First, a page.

So was ended all the work that king Solomon made for the house of the LORD. And Solomon brought in the things which David his father had dedicated; even the silver, and the gold, and the vessels, did he put among the treasures of the house of the LORD.
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EXPOSITORY (ENGLISH BIBLE)The things which David his father had dedicated.—For the account of the dedication of various treasures, by David and by the princes of Israel, for the House of the Lord, see 1Chronicles 18:8; 1Chronicles 18:10-11; 1Chronicles 22:3-5; 1Chronicles 22:14-16; 1Chronicles 28:14-18; 1Chronicles 29:2-5. The accumulation was enormous. It had evidently been the work of years to gather it out of the spoils of many victories, offered in that spirit of thankful devotion which is expressed in David’s own words: “Both riches and honour come of thee . . . and of thine own have we given unto thee” (1Chronicles 29:12; 1Chronicles 29:14). The words used in the text seem to indicate that besides the vessels of gold, silver, and brass, gold and silver, in money or in ingots, were brought into the sacred treasury.1 Kings 7:51. Solomon brought in the things which David his father had dedicated — The silver and gold, and other things which David had provided for erecting this temple, and which had not been expended in the house itself, or its furniture, Solomon laid up in the treasury belonging to it, for repairs, exigences, and the constant charge of the temple-service. Although this splendid edifice had cost him immense sums, besides what David had prepared for building it, he would not repay himself in any degree by diverting from their intended purpose, and transferring to his own secular use, these devoted, or, as they are termed in the margin, holy things of David. “What parents have dedicated to God,” says Henry, here, “the children ought by no means to alienate or recall; but cheerfully confirm what was intended for pious and charitable uses, that they may with their estates inherit the blessing.” And the vessels did he put among the treasures of, &c. — With those which David had dedicated, he laid up the altar of Moses, and some other of the old utensils which belonged to the tabernacle, as being of no further use, far better being provided in their room. Indeed, the tabernacle itself was thus laid up, for which, as the temple was now built, there was no further occasion; and yet it was proper to preserve the parts of so sacred a structure, which had been formed, in all respects, by divine direction, and had long been holy to the Lord.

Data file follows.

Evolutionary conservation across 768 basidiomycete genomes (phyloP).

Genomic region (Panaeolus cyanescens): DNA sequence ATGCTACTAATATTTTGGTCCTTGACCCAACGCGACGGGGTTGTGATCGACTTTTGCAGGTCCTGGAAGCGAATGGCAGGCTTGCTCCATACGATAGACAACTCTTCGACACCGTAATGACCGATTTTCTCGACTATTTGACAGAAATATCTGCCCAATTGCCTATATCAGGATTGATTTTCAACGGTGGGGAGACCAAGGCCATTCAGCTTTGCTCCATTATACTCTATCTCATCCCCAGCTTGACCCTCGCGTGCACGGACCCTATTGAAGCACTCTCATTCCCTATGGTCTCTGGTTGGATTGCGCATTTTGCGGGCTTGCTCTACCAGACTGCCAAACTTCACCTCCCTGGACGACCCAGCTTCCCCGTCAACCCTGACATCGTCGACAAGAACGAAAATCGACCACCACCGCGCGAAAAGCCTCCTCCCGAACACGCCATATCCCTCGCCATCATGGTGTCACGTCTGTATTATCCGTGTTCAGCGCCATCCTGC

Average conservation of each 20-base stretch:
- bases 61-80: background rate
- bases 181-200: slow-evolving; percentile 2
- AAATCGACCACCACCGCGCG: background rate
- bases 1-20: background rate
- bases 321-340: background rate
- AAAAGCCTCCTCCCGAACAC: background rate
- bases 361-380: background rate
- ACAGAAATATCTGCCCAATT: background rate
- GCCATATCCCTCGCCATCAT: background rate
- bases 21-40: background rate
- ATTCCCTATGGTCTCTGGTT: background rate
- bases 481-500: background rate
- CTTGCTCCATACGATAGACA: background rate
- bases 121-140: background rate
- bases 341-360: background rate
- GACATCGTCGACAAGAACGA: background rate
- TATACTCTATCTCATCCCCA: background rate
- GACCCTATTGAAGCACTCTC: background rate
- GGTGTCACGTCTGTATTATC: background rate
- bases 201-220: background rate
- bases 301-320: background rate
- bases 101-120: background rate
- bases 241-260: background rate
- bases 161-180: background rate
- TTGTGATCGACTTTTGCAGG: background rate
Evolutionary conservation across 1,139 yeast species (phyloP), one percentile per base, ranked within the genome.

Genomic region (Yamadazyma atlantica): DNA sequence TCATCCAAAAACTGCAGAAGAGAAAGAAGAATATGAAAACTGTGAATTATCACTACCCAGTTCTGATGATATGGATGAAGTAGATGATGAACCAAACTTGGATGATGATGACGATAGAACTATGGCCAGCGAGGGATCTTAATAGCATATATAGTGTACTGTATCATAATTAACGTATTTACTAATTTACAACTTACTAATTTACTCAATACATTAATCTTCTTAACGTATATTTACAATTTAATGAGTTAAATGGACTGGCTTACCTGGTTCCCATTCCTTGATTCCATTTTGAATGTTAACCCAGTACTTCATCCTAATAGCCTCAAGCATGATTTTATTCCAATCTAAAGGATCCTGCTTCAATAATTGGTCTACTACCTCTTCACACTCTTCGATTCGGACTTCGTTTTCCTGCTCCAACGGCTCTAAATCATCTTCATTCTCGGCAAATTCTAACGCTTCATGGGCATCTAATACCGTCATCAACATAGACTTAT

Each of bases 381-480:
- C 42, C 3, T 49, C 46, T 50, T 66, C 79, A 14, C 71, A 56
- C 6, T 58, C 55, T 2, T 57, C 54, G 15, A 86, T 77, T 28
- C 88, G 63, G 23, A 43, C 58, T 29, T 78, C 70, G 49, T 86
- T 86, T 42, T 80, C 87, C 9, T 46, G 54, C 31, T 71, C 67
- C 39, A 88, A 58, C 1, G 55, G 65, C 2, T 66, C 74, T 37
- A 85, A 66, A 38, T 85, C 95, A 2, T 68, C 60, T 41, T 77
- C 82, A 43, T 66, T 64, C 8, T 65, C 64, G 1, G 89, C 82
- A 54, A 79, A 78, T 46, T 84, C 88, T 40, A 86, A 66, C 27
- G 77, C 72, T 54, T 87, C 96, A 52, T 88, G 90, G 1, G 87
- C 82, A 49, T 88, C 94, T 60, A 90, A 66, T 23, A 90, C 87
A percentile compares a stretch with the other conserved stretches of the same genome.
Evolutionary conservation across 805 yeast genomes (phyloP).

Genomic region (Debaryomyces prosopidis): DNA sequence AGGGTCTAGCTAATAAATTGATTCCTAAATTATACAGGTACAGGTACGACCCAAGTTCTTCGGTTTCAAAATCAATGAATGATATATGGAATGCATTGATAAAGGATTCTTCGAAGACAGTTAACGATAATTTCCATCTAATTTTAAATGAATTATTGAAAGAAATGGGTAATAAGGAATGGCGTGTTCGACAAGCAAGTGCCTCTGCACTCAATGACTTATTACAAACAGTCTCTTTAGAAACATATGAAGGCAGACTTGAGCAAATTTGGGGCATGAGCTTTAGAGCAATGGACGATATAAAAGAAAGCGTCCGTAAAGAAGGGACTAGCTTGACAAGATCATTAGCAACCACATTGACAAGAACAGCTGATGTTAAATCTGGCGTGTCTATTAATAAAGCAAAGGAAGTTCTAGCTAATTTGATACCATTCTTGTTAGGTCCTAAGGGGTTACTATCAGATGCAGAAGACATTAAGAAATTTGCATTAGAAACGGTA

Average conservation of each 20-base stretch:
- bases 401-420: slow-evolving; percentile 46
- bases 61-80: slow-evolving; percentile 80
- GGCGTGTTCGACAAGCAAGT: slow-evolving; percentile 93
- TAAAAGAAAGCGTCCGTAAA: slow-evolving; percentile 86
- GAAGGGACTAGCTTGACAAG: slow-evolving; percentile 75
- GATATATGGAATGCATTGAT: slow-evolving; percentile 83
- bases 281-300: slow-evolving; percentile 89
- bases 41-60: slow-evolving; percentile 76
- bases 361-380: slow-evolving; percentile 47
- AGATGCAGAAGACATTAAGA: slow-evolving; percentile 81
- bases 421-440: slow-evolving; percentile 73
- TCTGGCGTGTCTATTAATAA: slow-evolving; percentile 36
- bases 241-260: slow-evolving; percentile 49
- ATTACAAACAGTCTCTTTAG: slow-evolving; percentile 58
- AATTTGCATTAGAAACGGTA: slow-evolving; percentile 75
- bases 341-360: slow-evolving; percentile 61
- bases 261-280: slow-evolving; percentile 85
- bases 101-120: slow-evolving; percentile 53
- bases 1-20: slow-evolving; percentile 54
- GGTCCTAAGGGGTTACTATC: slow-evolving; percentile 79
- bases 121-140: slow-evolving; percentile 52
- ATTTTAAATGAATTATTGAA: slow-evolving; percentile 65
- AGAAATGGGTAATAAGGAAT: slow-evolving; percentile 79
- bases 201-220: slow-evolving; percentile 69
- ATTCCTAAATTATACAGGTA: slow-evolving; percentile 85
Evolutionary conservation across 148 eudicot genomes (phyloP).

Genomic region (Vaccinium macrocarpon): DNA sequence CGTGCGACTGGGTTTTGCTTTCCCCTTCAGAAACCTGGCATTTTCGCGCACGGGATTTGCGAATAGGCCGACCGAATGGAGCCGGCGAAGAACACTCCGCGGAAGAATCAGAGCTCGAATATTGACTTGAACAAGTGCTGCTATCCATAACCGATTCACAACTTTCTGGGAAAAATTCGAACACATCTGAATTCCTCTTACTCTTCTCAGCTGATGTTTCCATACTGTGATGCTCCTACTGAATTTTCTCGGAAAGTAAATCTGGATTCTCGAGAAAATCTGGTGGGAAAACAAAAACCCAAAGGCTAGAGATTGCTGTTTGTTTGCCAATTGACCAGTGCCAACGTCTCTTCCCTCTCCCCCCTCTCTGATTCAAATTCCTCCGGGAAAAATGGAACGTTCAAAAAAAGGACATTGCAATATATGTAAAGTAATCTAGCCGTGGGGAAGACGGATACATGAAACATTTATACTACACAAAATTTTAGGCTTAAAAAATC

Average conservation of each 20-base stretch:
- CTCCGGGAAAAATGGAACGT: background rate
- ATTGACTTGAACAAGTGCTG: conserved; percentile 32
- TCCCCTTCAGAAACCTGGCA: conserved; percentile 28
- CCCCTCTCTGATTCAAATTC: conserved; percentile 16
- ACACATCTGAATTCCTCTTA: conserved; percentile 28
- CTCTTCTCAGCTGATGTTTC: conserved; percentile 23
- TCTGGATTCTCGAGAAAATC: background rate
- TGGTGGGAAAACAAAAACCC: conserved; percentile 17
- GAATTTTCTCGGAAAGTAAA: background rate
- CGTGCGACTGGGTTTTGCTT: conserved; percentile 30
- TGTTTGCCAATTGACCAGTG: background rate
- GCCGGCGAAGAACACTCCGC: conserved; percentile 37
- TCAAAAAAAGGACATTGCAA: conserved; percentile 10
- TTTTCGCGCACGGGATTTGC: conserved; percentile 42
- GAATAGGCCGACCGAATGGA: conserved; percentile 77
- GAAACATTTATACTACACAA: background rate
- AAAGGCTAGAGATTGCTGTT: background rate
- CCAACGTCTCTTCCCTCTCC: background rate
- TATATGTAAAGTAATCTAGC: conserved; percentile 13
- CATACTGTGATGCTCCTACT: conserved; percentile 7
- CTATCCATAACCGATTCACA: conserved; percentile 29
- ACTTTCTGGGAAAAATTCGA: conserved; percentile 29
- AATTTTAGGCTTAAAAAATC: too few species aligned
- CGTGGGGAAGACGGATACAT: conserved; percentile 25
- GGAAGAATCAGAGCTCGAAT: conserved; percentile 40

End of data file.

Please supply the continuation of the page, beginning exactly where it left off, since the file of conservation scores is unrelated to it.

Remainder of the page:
So was ended all the work — “Concerning this temple, we may observe, upon the whole, that the glory of it did not consist in its bulk or largeness, (for in itself it was but a small pile of building, no more than one hundred and fifty feet in length, and one hundred and five in breadth, taking the whole together, and is exceeded by many of our parish churches,) but its chief grandeur and excellence lay in its out-buildings and ornaments, in its workmanship, which was everywhere very curious, and in its overlayings, which were vast and prodigious. The overlaying of the holy of holies only, which was a room but thirty feet square and twenty high, amounted to six hundred talents of gold, which comes to four millions three hundred and twenty thousand pounds of our sterling money. ‘The whole frame,’ says Josephus, ‘was raised upon stones, polished to the highest degree of perfection, and so artificially put together, that there was no joint to be discerned, no sign of any working-tools having been upon them, but the whole looked more like the work of providence and nature, than the product of art and human invention. And as for the inside, what carving, gilding, embroidery, rich silks, and fine linen could do, of these there was the greatest profusion. The very floor of the temple was overlaid with beaten gold; the doors were large, and proportioned to the height of the walls, twenty cubits broad, and still gold upon gold.’ Antiq., lib. 8. chap. 2. In a word, it was gold all over, and nothing was wanting, either within or without, that might contribute to the glory and magnificence of the work.” — Dr. Dodd. Some have intimated, that one principal reason why Solomon bestowed all this outward splendour and glory on the temple of the one living and true God, probably was that he might keep the people from idolatry, knowing how much they were taken with such things. Certainly none of the idol temples were to be compared to it for riches and magnificence. Indeed, there was nothing like it in the whole world. But if this were any part of his design, the event showed how far it was from being answered thereby, and how little the expedient availed. Multitudes of the Israelites, and those not only of the more distant tribes, but even of the tribe of Judah itself, in the very midst of whom this most splendid and sumptuous fabric stood, soon relapsed into that most unreasonable and stupid of all sins. Nearly the whole Hebrew nation, even, became idolatrous. Nay, what is more astonishing, Solomon himself, who erected this most costly and superb edifice, was drawn away from the worship of that God to whose honour he had raised it, and was turned in his heart after other gods, 1 Kings 11:4; so true it is, that nothing merely external, whether in the place or ceremonies of God’s worship, however sumptuous or dazzling, can engage or secure the attachment of fallen man to him and his service. An acquaintance with his spiritual and holy nature and infinite perfections, and his love shed abroad in our hearts by the Holy Ghost given unto us, can only effect this; which blessings if we would receive and retain, we must keep our hearts with all diligence, and not suffer their desires to wander after vain things, which cannot profit. Had Solomon continued to attend to this, his own advice, the glory of his youth would not have suffered so dreadful an eclipse in his declining years; but the bright example of his wisdom and piety would have continued to shine with undiminished, nay, with increasing lustre, to the credit of the true religion, and the edification of millions, while he himself, in soul and body would have remained a temple of the living God, a habitation of Jehovah through the Spirit, a fabric unspeakably more glorious than that which, with such immense expense of treasure, time, and labour, he had erected in Jerusalem. 1 Chronicles 28:14-18, but also the spoil of the nations which he had subdued (margin reference), and also the vessels of gold, silver, and brass, sent him by Toi king of Hamath, on his victory over Hadadezer. Solomon now brought these into the temple treasury. A sacred treasury had been established at least as early as the time of Saul, to which Saul himself, Abner, Joab, and others, had contributed 1 Chronicles 26:28. The silver and the gold; either, first, all of it; and so Solomon built it wholly at his own charge; or, secondly, so much of it its was left.